It promises to “ensure that the total number of South Africans employed in significantly stepped up, that the benefits reach many more people through sustainable, decent work opportunities and avoid youth employment schemes that simply displace older workers”. We applaud this clear rejection of the dangerous notion that “any job is better than none”, even if it delivers no training, pays poverty wages, displaces an existing job and disappears after a few months.

Workers` living standards are not determined only by the size of their wage packet, but also by the quality and affordability of public services, such as education, healthcare and transport. We must transform our scandalous two-tier service provision, in which a still mainly white, rich minority pay for top-class private services, while the overwhelmingly black, poor majority struggle with inefficient, under-resourced facilities.

On education we have made some progress to take forward the Freedom Charter vision - that “the doors of learning and culture shall be opened”, that “education shall be free, compulsory, universal and equal for all children” and that “higher education and technical training shall be opened to all by means of state allowances and scholarships awarded on the basis of merit”.

The ANC governments have effected a number of very important advances in education and training, including that since 1994, 140,000 students have benefited from the National Student Financial Aid Scheme (NSFAS). More and more schools are being declared no fee schools. But challenges remain. Most of the Freedom Charter`s aims have yet to be realised. Education is certainly not free for all and we have huge inequalities.

As the text book scandal in Limpopo brought home so tragically, the children of the poor remain trapped in inferior education with wholly inadequate infrastructure. 2 400 schools, mainly in rural areas, have no water supply, 3 600 have no electricity and 1 000 schools have no ablution facilities. Only 7% of schools have libraries, only 5% have stocked science laboratories and just 1% of the schools have internet access.

All this is symptomatic of an ineffective and dysfunctional education system. Yet education takes up the largest share of government spending, at 21% of non-interest allocations, and receives the largest share of the additional allocations. Neighbouring states with far less resources have far better education outcomes than South Africa.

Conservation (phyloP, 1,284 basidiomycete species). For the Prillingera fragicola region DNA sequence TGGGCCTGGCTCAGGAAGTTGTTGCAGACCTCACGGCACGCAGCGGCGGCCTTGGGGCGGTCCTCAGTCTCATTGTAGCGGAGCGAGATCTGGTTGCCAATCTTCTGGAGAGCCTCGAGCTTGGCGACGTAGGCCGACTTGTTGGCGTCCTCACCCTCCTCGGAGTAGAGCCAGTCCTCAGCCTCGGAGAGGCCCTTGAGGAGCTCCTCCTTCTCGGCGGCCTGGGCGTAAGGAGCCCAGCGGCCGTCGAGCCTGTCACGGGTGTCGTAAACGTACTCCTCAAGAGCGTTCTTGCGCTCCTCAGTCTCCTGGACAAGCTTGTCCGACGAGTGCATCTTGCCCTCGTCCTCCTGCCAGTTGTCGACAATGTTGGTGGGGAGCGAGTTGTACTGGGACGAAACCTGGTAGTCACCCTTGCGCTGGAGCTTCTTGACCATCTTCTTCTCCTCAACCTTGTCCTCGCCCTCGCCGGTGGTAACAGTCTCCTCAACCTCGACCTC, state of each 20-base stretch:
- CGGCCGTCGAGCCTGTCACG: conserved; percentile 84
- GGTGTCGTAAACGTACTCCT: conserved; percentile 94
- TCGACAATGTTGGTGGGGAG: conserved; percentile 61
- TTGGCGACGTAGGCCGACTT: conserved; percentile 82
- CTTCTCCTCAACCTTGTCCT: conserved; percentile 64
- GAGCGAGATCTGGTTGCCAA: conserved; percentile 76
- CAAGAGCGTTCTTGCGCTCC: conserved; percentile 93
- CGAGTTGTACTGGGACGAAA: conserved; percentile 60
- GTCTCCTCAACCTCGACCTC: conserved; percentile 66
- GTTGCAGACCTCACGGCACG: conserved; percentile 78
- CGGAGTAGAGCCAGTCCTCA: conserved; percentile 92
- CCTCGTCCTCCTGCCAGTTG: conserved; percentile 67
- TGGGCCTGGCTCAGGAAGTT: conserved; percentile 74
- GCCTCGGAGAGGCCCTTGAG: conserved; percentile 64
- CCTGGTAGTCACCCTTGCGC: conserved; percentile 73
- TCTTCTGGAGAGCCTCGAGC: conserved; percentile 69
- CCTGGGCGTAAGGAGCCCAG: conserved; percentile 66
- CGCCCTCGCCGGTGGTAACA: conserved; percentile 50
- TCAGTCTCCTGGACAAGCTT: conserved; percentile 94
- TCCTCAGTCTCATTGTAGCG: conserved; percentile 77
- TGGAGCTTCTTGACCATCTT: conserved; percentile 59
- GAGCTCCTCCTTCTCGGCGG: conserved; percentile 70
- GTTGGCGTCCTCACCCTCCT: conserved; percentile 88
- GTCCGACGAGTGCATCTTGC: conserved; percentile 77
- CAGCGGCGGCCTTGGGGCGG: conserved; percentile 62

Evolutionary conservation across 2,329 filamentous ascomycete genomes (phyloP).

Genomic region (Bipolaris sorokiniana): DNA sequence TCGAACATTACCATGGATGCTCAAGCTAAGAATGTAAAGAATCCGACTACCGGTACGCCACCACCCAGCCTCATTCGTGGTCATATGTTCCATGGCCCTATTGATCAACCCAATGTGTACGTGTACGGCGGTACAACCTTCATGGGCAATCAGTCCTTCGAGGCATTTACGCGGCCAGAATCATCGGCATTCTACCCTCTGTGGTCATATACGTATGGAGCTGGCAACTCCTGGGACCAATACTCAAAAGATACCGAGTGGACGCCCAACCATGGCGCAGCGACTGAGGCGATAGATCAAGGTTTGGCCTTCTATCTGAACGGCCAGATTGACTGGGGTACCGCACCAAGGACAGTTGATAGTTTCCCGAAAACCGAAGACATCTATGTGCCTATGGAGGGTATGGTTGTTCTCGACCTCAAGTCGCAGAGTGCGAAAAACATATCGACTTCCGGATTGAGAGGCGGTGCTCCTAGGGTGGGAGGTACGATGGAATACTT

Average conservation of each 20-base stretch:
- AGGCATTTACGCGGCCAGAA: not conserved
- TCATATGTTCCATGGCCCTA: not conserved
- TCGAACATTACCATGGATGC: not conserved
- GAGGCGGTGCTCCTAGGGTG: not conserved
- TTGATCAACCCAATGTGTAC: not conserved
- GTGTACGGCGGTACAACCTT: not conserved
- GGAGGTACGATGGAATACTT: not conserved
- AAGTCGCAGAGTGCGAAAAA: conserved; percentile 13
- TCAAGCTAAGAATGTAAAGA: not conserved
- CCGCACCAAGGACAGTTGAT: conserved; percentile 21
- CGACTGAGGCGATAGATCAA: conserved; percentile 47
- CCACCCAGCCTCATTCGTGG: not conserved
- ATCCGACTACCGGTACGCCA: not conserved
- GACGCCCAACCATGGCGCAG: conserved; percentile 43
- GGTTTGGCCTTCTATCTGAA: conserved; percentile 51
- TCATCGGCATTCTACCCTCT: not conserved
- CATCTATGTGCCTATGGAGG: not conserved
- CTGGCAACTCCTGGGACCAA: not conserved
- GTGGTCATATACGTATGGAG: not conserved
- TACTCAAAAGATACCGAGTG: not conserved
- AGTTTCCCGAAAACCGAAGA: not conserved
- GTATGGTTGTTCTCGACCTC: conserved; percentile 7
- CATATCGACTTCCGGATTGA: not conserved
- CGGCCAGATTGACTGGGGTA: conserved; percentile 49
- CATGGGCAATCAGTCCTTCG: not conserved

So we shall work with the Alliance and progressive civil society, in particular COSAS and SASCO, to address the horrific conditions under which the majority of educators and learners function. The whole education system must be better resourced and staffed and we must wage war on corruption and waste.

We must also ensure that the National Health Insurance pilot projects receive full support from all our people and that they succeed, while keeping up the fight for the full roll-out of the NHI, and addressing the current dysfunctionality of our hospitals and the whole health system.

We will step up our campaign for better, safer, more reliable and more affordable public transport. Now that the government and Sanral have made it clear that e-tolling will be rolled out nationally, we hope that our campaign of mass action against this privatisation of our public highways will spread to all provinces. We vow to make implementation of e-tolls unworkable!

We face a deepening crisis of the abuse of women and children. In February, prompted by the recent spate of brutal cases, particularly the brutal rape and murder of Anene Booysen, COSATU convened an emergency meeting of organisations from all sectors of society to address gender-based violence. It resolved to embark on a serious campaign to stop violence against women and children, to fight patriarchy and to protect the rights and dignity of all, especially the most vulnerable.